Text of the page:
How to Apologise
An apology may help you move on from the pain caused by a damaging act. That applies to both the person giving and receiving the apology. Perhaps, you need the wrongdoer to acknowledge your suffering and to accept responsibility for it. Or maybe you feel genuine remorse for something you have done and need forgiveness to move on.
But it’s not always that simple! Apologies can be insincere and pointless without some other form of redress or the person you want to apologise to may not be willing to accept it. Sometimes, conflict runs so deep, it can lead to strong emotional reactions which keep us entrenched in our positions.
What is an apology?
Aaron Lazare defines it as an “encounter between two parties in which one party, the offender, acknowledges responsibility for an offence or grievance and expresses regret or remorse to a second party, the aggrieved.” It can be verbal, written or non-verbal and the specific context of the apology may determine whether it includes an explanation of the offence, an expression of shame or guilt, assurances that the same act will not be committed again and crucially, whether remedial measures will be taken by the offended party. One study has found that apologies are received as most sincere when they contain an explanation of the event, an offer to repair the damage and acknowledge responsibility, which suggests that these elements are more important than simply expressing regret or requesting forgiveness. Using the word ‘sorry’ may or may not convey an apology.
What will an apology achieve ?
If you are considering giving an apology to somebody that you have harmed, the first thing you should do is congratulate yourself for being so self-aware. It’s not easy to hold yourself to account and an apology is the most profound expression of that. In a way, an apology is as much to yourself as to others for your own failings.
But in order to impact positively, it needs to be given sincerely. What’s the point, otherwise?
Apologies express accountability, regret, remorse and reassure that the harmful act will not be repeated. They are most sincere when there is no disagreement about what actually happened. If you say for example, “I am sorry that you believe I hurt you”, you are not agreeing that you (1) acted in a particular way; that (2) resulted in harm. So how can this be a sincere expression of regret?
The aim of an apology is to re-establish a relationship broken by a harmful act. It is to restore trust and to give back the offended person the dignity that they feel has been lost. It is meant to put right what went wrong and this may involve taking extra measures.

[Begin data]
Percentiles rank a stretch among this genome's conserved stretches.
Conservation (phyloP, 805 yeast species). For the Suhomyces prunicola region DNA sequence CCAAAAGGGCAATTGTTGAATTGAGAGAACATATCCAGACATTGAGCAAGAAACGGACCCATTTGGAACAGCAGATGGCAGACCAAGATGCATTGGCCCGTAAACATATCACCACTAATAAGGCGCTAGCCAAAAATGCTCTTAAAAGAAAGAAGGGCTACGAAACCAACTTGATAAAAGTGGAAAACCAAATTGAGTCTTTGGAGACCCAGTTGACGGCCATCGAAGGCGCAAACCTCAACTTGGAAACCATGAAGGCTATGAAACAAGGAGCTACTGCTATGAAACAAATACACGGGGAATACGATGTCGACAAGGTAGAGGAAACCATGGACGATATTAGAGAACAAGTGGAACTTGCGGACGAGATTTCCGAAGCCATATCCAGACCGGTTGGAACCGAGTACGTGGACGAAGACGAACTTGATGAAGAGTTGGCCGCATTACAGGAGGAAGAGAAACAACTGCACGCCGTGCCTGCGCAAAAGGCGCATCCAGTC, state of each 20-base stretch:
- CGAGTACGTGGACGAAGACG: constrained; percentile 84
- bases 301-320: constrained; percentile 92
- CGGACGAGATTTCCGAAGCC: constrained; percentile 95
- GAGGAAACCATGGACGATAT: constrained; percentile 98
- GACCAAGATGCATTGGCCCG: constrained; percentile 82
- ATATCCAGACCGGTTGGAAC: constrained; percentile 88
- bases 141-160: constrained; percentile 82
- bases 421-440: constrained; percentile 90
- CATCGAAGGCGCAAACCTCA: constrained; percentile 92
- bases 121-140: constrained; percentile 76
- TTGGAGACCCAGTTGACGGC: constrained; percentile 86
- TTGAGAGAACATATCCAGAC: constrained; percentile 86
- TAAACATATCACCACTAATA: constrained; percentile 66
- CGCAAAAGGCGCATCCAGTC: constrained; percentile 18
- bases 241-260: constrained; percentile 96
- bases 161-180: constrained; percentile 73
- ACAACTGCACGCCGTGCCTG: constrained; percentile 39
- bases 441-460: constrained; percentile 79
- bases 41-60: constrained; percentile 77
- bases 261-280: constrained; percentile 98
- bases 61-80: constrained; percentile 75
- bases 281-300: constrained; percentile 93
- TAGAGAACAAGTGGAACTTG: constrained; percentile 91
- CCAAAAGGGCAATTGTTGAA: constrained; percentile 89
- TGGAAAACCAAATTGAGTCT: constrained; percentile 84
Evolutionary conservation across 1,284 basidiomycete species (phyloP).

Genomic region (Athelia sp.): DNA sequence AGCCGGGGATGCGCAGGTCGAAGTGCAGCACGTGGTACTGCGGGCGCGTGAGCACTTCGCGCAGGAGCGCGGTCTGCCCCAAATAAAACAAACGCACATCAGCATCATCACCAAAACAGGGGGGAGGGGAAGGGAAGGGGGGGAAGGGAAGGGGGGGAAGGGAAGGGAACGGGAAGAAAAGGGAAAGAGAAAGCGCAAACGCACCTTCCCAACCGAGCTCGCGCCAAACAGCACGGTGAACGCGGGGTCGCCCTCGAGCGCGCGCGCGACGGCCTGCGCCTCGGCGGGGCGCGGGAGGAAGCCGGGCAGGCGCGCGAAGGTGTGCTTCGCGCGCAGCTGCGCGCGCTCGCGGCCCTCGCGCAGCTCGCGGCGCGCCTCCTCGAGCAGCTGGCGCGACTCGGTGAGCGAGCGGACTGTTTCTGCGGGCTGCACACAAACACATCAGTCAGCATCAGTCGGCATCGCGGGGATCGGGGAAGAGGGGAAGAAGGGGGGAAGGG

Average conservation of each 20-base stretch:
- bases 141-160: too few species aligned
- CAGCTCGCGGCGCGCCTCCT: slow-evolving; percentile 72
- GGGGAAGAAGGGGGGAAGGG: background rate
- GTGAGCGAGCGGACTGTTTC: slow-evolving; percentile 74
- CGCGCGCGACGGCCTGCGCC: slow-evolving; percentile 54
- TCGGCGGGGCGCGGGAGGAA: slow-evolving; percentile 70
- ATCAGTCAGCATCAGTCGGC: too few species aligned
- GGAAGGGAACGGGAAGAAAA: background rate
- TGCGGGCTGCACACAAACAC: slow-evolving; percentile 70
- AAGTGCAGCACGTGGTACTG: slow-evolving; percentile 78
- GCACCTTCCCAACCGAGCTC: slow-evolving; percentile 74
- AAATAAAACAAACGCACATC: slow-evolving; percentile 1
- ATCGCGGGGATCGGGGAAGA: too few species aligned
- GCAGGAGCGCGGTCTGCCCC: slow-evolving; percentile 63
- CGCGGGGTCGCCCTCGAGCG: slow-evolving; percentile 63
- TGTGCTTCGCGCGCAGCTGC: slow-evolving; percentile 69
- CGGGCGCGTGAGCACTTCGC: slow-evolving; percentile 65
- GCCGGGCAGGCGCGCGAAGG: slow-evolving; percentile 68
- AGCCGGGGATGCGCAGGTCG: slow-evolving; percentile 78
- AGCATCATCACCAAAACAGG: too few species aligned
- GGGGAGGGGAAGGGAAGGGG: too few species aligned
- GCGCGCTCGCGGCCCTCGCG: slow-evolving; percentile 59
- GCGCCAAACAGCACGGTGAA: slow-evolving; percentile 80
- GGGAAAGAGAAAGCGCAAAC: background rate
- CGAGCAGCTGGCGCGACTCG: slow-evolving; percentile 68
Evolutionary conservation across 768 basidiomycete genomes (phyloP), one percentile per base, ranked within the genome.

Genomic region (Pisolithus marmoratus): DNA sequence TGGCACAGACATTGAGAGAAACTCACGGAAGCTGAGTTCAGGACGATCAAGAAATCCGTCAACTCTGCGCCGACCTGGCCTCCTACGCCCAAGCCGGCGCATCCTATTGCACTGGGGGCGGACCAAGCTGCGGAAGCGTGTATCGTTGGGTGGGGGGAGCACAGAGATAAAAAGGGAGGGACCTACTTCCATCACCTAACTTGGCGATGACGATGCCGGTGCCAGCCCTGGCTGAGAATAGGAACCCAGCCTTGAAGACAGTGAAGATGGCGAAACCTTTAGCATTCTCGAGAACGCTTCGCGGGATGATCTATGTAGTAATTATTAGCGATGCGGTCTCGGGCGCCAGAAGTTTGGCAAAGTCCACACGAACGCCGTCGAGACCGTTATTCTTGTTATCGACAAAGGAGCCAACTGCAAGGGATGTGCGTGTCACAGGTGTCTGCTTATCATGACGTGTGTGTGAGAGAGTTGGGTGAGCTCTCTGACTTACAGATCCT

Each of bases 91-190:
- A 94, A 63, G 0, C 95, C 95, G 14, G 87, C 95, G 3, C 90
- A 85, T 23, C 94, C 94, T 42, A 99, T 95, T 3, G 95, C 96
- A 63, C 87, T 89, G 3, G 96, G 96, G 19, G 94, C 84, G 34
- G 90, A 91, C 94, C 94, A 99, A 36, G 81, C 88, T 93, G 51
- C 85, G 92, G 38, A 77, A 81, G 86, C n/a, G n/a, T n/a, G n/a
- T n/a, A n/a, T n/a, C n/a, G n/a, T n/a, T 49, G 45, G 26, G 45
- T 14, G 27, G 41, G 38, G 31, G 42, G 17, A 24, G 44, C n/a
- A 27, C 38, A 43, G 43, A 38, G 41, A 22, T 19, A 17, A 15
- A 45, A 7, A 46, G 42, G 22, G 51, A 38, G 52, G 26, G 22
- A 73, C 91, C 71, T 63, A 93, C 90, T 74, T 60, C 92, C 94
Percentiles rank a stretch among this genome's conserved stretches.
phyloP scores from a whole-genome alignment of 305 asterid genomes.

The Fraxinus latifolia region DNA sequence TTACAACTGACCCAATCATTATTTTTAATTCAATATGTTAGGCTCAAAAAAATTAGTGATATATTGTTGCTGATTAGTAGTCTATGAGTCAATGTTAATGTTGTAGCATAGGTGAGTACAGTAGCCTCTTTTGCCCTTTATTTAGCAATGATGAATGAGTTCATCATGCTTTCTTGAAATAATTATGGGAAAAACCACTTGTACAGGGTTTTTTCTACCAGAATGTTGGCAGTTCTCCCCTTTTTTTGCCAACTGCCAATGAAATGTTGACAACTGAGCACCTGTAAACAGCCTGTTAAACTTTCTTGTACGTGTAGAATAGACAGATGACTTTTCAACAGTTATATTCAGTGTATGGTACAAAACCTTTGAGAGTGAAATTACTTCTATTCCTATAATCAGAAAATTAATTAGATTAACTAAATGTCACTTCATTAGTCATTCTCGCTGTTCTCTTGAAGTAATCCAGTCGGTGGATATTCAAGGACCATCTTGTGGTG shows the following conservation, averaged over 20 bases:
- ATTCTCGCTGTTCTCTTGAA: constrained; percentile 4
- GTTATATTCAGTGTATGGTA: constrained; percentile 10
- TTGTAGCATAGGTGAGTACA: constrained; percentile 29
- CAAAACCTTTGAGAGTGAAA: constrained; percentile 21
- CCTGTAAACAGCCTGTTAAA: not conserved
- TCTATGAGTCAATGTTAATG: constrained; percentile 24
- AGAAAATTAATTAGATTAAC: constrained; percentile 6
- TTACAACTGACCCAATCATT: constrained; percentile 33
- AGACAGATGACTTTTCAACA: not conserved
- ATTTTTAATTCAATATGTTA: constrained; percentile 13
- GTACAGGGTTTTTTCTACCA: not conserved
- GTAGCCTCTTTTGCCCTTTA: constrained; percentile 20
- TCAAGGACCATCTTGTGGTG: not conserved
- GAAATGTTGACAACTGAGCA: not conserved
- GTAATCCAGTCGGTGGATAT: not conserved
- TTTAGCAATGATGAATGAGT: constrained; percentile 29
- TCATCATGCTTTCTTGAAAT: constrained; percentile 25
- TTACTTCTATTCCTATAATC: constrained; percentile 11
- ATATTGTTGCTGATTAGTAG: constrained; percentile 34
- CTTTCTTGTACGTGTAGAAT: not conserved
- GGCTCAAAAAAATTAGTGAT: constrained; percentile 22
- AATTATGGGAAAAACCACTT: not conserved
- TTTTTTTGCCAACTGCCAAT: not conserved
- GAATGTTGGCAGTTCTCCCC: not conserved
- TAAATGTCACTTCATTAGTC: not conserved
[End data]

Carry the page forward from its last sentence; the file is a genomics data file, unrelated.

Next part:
It is not about feeling superior or humiliation. It is a deeply human experience that we all go through.
Tips on giving a sincere apology
- Try to understand what does the recipient need from the apology? You could ask them whether they would like to discuss what happened and to explore your mutual perceptions of the event. Ask them what an apology will do for them so that you can understand how it is best to give it.
- Be sincere and honest with your emotions. If you feel remorseful, say it. If you find it difficult to talk about the subject because it evokes feelings of shame, acknowledge that. You can be in a vulnerable place when giving or receiving an apology so give yourself a safe space to understand what you are feeling.
- Acknowledge your responsibility and express remorse. If you are in a position to repair any damage, you should offer to.
- Listen to the recipient. Ask them if the apology is acceptable to them. This is where things may get tricky. The answer may be that they want you to do something unreasonable or humiliating to punish you. If this happens, you should not be afraid to refuse.
- Remember, you may not repair a relationship just because you have apologised. You may not get forgiveness and for the person receiving the apology, they may not even wish to have any form of reconciliation. Be prepared for rejection.
This is where mediation could help. Apologies that are negotiated, explored, understood and tested through dialogue are usually the most satisfactory and a neutral third party may help both parties to reconcile with an apology.
What are your experiences ? Let me know !
 Aaron Lazare, On Apology (Oxford, 2004) 23; Michael Cunningham, States of Apology (Manchester University Press, 2014) 8
 Roy J. Lewicki, Beth Polin and Robert B. Lount Jr., “An Exploration of the Structure of Effective Apologies” (2016) Negotiation and Conflict Management Research 9(2) 177-196
 Ibid 25